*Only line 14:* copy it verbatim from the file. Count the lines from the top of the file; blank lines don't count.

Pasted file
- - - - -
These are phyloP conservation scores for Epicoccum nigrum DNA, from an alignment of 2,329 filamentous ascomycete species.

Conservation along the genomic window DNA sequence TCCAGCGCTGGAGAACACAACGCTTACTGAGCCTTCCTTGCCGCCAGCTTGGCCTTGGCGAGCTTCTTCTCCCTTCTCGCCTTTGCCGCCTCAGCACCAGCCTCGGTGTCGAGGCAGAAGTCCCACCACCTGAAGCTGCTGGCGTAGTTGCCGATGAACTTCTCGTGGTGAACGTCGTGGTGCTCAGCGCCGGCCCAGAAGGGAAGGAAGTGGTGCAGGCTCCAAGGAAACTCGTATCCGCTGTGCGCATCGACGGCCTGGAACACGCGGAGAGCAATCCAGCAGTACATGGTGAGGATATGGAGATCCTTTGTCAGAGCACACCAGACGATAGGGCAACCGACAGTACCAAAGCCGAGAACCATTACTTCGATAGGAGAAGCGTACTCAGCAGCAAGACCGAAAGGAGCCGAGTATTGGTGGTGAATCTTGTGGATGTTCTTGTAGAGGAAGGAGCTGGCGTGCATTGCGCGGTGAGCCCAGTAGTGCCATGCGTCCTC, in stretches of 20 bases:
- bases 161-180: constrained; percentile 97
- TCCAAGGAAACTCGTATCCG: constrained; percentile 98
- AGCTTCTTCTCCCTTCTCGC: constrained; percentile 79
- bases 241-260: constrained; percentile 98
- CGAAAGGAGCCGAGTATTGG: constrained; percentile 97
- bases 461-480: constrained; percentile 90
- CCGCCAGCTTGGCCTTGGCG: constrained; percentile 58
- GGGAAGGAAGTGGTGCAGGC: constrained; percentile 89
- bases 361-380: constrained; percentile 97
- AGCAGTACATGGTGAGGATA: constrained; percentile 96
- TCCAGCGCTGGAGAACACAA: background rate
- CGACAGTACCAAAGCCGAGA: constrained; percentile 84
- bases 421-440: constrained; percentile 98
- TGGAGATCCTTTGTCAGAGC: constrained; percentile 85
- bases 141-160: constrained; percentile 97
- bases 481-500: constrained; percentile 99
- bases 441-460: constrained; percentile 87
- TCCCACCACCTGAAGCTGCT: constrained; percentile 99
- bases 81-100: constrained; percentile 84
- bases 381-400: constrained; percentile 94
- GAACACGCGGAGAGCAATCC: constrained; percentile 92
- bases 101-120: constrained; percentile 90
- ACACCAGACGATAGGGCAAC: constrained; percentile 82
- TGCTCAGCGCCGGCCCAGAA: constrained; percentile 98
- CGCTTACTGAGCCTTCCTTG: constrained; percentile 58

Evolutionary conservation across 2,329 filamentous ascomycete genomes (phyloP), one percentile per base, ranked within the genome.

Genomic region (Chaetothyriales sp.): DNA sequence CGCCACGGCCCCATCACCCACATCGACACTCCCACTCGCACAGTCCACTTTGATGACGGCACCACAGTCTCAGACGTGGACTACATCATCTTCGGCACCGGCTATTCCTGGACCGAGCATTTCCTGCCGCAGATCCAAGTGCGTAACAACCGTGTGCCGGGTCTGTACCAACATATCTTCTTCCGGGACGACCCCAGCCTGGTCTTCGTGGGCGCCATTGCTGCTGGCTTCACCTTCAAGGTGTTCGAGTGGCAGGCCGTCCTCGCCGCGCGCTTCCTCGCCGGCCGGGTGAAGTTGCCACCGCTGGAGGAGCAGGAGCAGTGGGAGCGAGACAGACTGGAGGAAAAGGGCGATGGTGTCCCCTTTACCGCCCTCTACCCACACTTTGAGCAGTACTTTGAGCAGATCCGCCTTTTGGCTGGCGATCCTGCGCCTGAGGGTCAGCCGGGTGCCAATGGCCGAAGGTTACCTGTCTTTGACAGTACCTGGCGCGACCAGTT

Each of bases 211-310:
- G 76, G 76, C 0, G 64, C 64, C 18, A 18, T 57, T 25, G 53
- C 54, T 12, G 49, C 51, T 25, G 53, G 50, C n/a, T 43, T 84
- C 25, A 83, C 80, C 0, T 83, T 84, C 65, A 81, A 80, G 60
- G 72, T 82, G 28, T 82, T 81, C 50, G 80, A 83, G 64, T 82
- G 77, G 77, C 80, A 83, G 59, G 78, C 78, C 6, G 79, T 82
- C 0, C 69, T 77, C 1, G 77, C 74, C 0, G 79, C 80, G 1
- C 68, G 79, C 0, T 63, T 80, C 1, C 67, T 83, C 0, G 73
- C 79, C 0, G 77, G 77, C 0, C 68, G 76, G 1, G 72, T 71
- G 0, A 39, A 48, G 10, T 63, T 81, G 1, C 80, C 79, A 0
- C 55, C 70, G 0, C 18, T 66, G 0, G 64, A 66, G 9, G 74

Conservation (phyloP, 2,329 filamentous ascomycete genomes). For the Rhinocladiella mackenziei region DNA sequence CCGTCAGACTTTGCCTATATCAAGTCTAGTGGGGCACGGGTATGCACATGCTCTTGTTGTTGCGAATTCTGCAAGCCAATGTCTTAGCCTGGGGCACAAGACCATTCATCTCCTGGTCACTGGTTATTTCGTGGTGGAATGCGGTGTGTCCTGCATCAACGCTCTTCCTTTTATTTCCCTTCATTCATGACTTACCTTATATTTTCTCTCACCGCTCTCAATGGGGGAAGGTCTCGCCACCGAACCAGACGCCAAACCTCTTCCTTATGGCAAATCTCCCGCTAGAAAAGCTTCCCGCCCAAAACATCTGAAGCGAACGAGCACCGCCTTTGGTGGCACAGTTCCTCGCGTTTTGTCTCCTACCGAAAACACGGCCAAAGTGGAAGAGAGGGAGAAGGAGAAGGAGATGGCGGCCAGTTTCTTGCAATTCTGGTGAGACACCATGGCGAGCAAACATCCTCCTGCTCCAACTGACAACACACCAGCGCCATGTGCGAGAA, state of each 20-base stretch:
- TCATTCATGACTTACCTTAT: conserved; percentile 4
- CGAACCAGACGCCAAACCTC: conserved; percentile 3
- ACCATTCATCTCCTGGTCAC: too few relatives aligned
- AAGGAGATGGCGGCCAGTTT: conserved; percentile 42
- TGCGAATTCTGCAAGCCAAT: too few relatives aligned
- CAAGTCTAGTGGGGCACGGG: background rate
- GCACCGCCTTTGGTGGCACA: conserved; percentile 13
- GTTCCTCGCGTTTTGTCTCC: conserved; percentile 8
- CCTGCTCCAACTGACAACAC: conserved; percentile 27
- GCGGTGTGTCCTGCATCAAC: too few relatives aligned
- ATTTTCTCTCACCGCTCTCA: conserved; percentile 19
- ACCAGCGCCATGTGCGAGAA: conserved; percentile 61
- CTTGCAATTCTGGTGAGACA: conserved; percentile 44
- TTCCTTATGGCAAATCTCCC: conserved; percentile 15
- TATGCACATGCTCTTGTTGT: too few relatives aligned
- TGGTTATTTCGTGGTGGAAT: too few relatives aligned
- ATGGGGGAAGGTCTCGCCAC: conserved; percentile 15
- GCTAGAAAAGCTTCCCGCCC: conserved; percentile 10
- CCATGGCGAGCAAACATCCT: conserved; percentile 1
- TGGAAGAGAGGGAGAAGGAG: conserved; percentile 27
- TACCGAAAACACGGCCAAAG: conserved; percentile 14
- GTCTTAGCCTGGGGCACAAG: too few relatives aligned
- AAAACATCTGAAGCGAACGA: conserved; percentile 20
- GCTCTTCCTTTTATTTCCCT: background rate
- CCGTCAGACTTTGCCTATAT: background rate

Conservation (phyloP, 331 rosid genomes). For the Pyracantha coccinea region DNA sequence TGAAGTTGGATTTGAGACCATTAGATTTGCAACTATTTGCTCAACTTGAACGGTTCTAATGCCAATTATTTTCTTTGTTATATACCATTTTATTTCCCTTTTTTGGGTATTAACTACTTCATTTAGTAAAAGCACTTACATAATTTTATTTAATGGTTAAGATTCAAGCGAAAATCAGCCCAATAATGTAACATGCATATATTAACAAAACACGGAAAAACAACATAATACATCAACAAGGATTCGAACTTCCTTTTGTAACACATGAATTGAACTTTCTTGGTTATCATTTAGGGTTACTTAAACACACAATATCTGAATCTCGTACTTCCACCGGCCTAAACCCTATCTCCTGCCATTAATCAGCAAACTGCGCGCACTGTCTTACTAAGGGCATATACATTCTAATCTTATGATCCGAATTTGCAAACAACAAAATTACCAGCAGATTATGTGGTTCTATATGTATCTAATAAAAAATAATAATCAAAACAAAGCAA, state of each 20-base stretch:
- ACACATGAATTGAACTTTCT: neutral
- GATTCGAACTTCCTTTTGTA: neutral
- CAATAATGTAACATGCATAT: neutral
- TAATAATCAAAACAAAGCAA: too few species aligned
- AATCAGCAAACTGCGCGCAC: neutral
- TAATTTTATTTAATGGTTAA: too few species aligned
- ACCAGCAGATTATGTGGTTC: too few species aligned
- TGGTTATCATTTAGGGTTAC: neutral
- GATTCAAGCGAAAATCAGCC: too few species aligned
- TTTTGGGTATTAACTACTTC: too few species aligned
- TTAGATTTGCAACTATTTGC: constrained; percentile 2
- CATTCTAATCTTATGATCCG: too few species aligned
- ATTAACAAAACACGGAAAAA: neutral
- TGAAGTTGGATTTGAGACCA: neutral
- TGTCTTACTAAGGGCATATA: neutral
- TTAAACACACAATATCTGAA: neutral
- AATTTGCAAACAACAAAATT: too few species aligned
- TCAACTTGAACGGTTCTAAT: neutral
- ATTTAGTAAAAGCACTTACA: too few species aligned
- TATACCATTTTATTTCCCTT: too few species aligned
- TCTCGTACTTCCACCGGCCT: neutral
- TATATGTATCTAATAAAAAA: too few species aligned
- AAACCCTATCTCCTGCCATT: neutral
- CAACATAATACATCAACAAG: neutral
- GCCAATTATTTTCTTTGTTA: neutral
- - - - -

- CGACAGTACCAAAGCCGAGA: constrained; percentile 84